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Making New Worlds in Media, Art, and Social Practices
Does living in a globally networked society mean that we are moving toward a single, homogenous world culture? Or, are we headed for clashes between center and periphery, imperial and subaltern, Western and non-Western, First and Third World? The interdisciplinary essays in Beyond Globalization present us with another possibility—that new media will lead to new kinds of “worldmaking.”
This provocative volume brings together the best new work of scholars within such diverse fields as history, sociology, anthropology, film, media studies, and art. Whether examining the inauguration of a virtual community on the website Second Life or investigating the appropriation of biotechnology for transgenic art, this collection highlights how mediated practices have become integral to global culture; how social practices have emerged out of computer-related industries; how contemporary apocalyptic narratives reflect the anxieties of a U.S. culture facing global challenges; and how design, play, and technology help us understand the histories and ideals
behind the digital architectures that mediate our everyday actions.
New Currents in Cuban Archaeology
This innovative volume builds on dialogues opened in recent years between Cuban archaeologists, whose work has long been carried out behind closed doors, and their international colleagues. The chapters included herein span a wide range of subjects across the full chronological spectrum. Most were written by emerging Cuban professionals who are breaking new ground; a few were penned by long-time leaders in the field.
Issues addressed by the 17 contributors represented in this collection include the long-term cultural and intellectual links between Florida and Cuba, which influence shared research goals today; the limitations of theoretical frameworks for archaeology defined in the wake of the Cuban Revolution, and how to overcome them; the challenges involved in charting out the earliest human occupations on the island; the processes of Indo-Hispanic transculturation during the Colonial epoch; late pre-Colombian links between the Taínos of eastern Cuba and the rest of the Greater Antilles; and the theoretical and practical tensions between architectural restoration and the practice of scientific urban historical archaeology. Thus this volume makes a crucial contribution to the field of archaeology on many fronts, not the least of which is the sharing of information across the blockade.
The Anthropology of Modern Dying
In November 1998, millions of television viewers watched as Thomas Youk died. Suffering from the late stages of Lou Gehrig's disease, Youk had called upon infamous Michigan pathologist Dr. Jack Kevorkian to help end his life on his own terms. After delivering the videotape to 60 Minutes, Kevorkian was arrested and convicted of manslaughter, despite the fact that Youk's family firmly believed that the ending of his life qualified as a good death.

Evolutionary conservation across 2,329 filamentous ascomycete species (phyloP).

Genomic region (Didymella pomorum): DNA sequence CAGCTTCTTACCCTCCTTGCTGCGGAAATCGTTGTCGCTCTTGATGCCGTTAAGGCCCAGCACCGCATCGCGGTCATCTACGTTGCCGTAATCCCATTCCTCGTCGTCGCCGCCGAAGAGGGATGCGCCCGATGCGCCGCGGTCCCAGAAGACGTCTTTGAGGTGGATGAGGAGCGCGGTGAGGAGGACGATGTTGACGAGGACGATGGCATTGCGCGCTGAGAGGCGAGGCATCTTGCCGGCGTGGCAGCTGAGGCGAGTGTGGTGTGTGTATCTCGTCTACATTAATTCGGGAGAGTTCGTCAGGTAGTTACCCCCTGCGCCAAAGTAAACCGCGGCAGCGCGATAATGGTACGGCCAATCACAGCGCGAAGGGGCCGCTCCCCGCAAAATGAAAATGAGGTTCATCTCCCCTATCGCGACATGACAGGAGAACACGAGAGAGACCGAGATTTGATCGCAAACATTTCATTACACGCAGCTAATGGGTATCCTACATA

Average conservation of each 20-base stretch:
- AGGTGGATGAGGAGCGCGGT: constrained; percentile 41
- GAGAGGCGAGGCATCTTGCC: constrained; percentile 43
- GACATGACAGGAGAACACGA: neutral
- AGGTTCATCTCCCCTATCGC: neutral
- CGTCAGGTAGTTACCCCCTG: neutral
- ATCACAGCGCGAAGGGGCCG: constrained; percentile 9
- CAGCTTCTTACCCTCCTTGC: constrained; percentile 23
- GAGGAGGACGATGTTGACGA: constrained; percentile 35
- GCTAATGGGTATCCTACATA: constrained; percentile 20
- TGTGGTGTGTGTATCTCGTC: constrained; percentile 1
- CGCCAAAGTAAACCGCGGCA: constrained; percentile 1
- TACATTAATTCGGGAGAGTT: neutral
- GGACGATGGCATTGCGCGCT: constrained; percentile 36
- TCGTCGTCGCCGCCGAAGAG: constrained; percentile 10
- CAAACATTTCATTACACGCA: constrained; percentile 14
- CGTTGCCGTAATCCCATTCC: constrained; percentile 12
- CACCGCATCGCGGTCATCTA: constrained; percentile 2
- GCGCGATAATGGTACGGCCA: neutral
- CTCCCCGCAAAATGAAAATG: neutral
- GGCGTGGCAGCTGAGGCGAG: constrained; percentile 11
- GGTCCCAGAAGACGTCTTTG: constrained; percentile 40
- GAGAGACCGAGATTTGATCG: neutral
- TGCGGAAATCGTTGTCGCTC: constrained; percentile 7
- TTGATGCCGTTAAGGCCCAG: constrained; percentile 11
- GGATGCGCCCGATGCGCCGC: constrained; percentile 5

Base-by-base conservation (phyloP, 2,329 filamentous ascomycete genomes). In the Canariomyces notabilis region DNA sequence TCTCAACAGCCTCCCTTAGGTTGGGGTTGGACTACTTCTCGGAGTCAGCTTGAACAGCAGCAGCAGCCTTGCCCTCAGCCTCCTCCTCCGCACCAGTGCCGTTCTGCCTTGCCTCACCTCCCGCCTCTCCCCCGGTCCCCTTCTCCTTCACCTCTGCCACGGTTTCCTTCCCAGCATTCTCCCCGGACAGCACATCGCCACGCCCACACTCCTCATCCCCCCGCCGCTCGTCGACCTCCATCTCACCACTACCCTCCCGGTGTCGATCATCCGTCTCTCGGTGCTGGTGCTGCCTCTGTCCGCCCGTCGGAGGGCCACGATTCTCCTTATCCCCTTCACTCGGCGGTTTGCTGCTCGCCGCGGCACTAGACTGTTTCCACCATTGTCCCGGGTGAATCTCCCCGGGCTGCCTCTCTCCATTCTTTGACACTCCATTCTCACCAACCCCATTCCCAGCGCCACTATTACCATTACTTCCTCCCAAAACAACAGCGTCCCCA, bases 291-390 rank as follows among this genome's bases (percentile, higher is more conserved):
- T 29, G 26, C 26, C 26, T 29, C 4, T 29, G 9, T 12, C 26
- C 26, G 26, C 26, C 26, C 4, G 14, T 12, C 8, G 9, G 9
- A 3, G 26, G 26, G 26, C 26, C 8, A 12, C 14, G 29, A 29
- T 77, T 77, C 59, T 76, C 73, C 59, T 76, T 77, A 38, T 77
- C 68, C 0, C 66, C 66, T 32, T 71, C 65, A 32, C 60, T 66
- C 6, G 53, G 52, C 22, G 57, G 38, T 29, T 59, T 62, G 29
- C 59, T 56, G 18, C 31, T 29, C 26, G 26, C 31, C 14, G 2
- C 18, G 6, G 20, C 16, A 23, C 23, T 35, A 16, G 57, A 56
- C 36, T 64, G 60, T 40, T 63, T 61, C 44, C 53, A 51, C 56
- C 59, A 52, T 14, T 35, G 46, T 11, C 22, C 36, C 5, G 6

Death is political, as the controversies surrounding Jack Kevorkian and, more recently, Terri Schiavo have shown. While death is a natural event, modern end-of-life experiences are shaped by new medical, demographic, and cultural trends. People who are dying are kept alive, sometimes against their will or the will of their family, with powerful medications, machines, and "heroic measures." Current research on end-of-life issues is substantial, involving many fields. Beyond the Good Death takes an anthropological approach, examining the changes in our concept of death over the last several decades. As author James W. Green determines, the attitudes of today's baby boomers differ greatly from those of their parents and grandparents, who spoke politely and in hushed voices of those who had "passed away." Dr. Elisabeth Kübler-Ross, in the 1960s, gave the public a new language for speaking openly about death with her "five steps of dying." If we talked more about death, she emphasized, it would become less fearful for everyone.
The term "good death" reentered the public consciousness as narratives of AIDS, cancer, and other chronic diseases were featured on talk shows and in popular books such as the best-selling Tuesdays with Morrie. Green looks at a number of contemporary secular American death practices that are still informed by an ancient religious ethos. Most important, Beyond the Good Death provides an interpretation of the ways in which Americans react when death is at hand for themselves or for those they care about.
Diasporic Filipino Literature and Queer Reading
Beyond the Nation charts an expansive history of Filipino literature in the U.S., forged within the dual contexts of imperialism and migration, from the early twentieth century into the twenty-first. Martin Joseph Ponce theorizes and enacts a queer diasporic reading practice that attends to the complex crossings of race and nation with gender and sexuality. Tracing the conditions of possibility of Anglophone Filipino literature to U.S. colonialism in the Philippines in the early twentieth century, the book examines how a host of writers from across the century both imagine and address the Philippines and the United States, inventing a variety of artistic lineages and social formations in the process.